Groundwater is sampled to determine the quality and chemistry of the water in an aquifer or saturated zone. This information can be used to determine the suitability of the water as a potable water source or to identify the presence and extent of contamination that may have occurred through industrial activities such as manufacturing or waste disposal.

Why use low flow or passive sampling methods?

Sampling methods can vary based on factors such as well/borehole depth, water depth, and how much water the well can easily produce. Today, the most common method of collecting groundwater samples is low-flow purging and sampling, where a well is pumped slowly until the water chemistry stabilizes, greatly reducing the volume of water that needs to be purged prior to sampling. Passive sampling, while less common than low-flow sampling, is a proven alternative to well purging for most wells and is both the easiest and most accurate way to collect a representative sample from low-yield wells.

What benefits will I get?

A groundwater monitoring program might be conducted to determine the usability of an aquifer for public consumption, or it may be done in compliance with various environmental regulations to assure that groundwater resources are not polluted. It may also be used to measure the success of a remediation program to use previously contaminated lands for beneficial purposes, known as brownfield projects.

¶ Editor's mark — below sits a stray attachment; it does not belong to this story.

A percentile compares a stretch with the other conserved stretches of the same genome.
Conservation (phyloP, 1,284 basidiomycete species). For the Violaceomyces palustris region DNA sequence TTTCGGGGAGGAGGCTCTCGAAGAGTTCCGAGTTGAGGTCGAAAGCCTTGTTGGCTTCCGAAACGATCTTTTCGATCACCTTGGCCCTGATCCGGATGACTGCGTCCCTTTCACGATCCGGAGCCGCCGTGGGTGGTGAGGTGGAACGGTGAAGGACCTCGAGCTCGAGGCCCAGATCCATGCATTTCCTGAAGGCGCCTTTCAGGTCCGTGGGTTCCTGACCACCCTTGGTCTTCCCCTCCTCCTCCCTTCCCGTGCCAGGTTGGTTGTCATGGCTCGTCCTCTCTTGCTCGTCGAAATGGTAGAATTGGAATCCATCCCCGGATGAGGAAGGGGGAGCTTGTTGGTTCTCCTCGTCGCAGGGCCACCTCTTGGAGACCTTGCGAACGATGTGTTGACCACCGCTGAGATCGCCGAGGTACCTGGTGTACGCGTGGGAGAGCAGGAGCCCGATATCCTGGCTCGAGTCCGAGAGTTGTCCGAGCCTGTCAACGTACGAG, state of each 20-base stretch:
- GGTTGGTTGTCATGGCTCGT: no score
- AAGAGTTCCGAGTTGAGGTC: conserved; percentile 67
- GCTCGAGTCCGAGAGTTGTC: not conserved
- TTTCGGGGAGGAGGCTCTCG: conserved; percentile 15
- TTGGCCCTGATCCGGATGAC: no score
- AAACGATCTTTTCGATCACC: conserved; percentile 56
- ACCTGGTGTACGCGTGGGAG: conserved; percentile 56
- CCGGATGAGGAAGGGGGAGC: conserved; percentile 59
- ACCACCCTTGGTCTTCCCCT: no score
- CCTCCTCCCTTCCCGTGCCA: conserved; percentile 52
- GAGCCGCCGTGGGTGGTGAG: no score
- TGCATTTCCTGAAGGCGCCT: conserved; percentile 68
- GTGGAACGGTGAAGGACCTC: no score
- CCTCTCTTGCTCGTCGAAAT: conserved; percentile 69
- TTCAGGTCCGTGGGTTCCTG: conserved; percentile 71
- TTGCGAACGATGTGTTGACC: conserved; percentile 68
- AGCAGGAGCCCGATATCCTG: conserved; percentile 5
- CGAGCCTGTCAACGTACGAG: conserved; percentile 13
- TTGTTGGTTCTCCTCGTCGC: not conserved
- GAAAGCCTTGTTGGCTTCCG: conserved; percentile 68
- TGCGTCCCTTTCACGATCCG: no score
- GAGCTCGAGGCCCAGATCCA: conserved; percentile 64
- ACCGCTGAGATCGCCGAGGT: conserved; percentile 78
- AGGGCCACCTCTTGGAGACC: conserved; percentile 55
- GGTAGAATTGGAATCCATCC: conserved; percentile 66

How do I do it?

Groundwater samples are collected from monitoring wells or boreholes that are installed using drilling rigs or direct-push rigs. To collect samples, pumping systems are commonly installed in wells, either temporarily as is “portable pumps” or for long-term use as in “dedicated pumps” and the wells are pumped to refresh the water in the borehole before collecting samples in bottles for laboratory analysis. As an alternative to pumping, passive sampling systems can be deployed in a well or borehole. Passive sampling eliminates the need to pump the well to refresh it prior to sample collection.